Supreme Court Ruling in Favor of Video Games is Lukewarm at Best
Clearly, those of us out there who imbibe video games on a regular basis have reason to be giddy; the Supreme Court of the United States has recognized that video games do receive First Amendment protection just like other mediums. Among other more minor things, this guarantees protected speech for video games until the Supreme Court rules otherwise. Given that this kind of case isn’t often revisited seriously, don’t expect to see a reversal on this, well, ever.
For all those rooting for video games, this definitely smacks of victory.
Some outlets are pushing the fact that this could become a sort of cultural milestone, similar to the ruling on film back in the day, with CNN going so far as to say that “Supreme Court sees video games as art.” The quote that’s making the rounds, and can be seen at CNN as well, is as follows:
“Like the protected books, plays, and movies that preceded them, video games communicate ideas — and even social messages — through many familiar literary devices (such as characters, dialogue, plot, and music) and through features distinctive to the medium (such as the player’s interaction with the virtual world). That suffices to confer First Amendment protection.”
At first glance, this is an overwhelmingly positive message to be sending out. Video games have First Amendment protection—end of story. Like anything else, however, the story becomes a bit murkier the moment you go just the slightest bit deeper. As Michael Abbott points out, looking at the ruling more closing reveals that three Justices in complete agreement with the majority opinion while four who either had strong reservations or plain disagreed with the points Justice Scalia made. Abbott’s earlier post details some of those points with more clarity.
In the court of law, a 7-2 vote is clearly a win but the ruling looks to be representative of the cultural status quo. Part of the problem here is the divided opinion on video games as being interactive and thus different from all other media, though Justice Scalia seems to disagree. Part of the argument for the law was exactly that it was a different kind of beast due to interactivity. Unfortunately, many proponents of video games argue that interactivity does make them distinct from other media as well.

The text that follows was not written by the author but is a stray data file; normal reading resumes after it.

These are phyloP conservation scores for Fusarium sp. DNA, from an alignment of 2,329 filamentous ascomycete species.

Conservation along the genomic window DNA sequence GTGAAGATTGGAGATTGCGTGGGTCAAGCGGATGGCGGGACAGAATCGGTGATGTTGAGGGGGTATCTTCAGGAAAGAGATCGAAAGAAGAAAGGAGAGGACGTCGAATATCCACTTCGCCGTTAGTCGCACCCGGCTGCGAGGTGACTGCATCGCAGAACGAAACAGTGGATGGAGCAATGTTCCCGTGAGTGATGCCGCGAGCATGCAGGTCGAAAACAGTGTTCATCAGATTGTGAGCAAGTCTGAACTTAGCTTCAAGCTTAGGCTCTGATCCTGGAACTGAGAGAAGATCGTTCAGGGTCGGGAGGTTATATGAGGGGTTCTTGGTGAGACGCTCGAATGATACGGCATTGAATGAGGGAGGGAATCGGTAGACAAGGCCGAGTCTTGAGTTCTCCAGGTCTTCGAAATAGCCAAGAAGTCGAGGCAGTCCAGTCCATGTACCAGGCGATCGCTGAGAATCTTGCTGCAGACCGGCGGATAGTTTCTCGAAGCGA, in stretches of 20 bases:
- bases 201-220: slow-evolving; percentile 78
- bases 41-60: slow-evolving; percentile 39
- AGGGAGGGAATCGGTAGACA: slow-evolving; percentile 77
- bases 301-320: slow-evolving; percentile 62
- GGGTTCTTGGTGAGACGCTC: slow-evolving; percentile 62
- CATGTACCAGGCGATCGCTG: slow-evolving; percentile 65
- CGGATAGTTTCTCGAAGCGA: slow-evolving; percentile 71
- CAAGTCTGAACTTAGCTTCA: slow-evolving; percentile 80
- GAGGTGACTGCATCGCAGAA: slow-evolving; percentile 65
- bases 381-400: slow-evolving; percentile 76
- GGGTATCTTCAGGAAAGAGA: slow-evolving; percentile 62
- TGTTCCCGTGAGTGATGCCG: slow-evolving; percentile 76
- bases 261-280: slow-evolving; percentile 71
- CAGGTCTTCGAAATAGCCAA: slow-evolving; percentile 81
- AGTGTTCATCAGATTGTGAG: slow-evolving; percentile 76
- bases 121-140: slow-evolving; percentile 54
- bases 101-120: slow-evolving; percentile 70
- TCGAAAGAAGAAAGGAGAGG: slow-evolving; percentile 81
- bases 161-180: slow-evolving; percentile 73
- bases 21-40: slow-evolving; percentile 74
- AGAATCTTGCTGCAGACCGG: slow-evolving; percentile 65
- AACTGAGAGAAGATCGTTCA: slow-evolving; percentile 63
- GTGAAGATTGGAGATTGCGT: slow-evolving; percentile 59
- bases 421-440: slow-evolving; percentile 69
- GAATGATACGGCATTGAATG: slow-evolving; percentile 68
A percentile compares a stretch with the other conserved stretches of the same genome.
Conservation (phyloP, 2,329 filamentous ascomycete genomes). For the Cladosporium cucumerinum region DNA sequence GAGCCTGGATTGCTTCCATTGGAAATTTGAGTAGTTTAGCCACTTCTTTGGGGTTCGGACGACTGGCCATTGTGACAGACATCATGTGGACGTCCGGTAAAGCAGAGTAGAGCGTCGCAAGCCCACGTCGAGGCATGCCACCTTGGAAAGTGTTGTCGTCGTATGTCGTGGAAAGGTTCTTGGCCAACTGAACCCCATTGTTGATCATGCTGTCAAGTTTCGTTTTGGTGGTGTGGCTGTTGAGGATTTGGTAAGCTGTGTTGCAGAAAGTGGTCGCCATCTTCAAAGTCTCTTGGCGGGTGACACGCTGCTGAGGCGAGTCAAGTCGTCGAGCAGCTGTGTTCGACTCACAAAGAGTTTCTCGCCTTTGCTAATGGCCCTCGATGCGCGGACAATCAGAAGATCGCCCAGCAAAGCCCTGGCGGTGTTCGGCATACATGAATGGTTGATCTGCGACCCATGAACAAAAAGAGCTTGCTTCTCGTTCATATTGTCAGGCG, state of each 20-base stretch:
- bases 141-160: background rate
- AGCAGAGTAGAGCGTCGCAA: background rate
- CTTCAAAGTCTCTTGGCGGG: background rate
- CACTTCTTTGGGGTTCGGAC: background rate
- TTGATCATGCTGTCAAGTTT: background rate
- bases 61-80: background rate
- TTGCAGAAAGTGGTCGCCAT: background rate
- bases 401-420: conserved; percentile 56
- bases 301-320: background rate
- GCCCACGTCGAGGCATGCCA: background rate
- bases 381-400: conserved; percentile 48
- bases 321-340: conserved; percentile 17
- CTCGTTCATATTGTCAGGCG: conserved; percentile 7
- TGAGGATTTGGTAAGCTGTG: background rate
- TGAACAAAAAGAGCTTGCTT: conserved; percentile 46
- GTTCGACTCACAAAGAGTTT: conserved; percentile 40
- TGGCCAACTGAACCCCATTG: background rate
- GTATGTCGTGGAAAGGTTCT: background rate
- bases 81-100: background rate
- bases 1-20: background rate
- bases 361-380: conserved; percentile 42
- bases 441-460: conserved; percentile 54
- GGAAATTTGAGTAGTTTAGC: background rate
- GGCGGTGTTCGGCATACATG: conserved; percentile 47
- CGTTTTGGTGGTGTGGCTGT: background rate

So while it may have been used in favor of free speech protection, the voiced opinion was really a blow to both sides in some ways. This shouldn’t have been too surprising, though. When it comes down to how people are handling and dealing with technology, the Supreme Court has a habit of being behind the bell curve. Take, for example, the case of texting at the Ontario, California police department. To anyone who is even relatively current, some of the comments from our esteemed Justices will make them wince.
As someone who is clearly on the side of video games, this decision—and supposed “victory”—rings mostly hollow. It is a great thing for it to be officially recognized as deserving protection under the First Amendment, but just about anyone who has actually played a video game in their life already agreed that it deserved the same protections as any other medium. So, really, this was just a reinforcement of what we already knew to be true.
The other thing that this confirms is that a great many people still don’t really understand what it is that video games can do and have done. As some see it, this ruling means that there’s now an added responsibility on the shoulders of the industry as a whole. Regardless, the underlying context here is that this was a lukewarm cultural victory at best. Because people were hoping for a more decisive ruling, this ambivalent one leaves a hint of the bitter taste of disappointment.
Officially, video games are now considered books.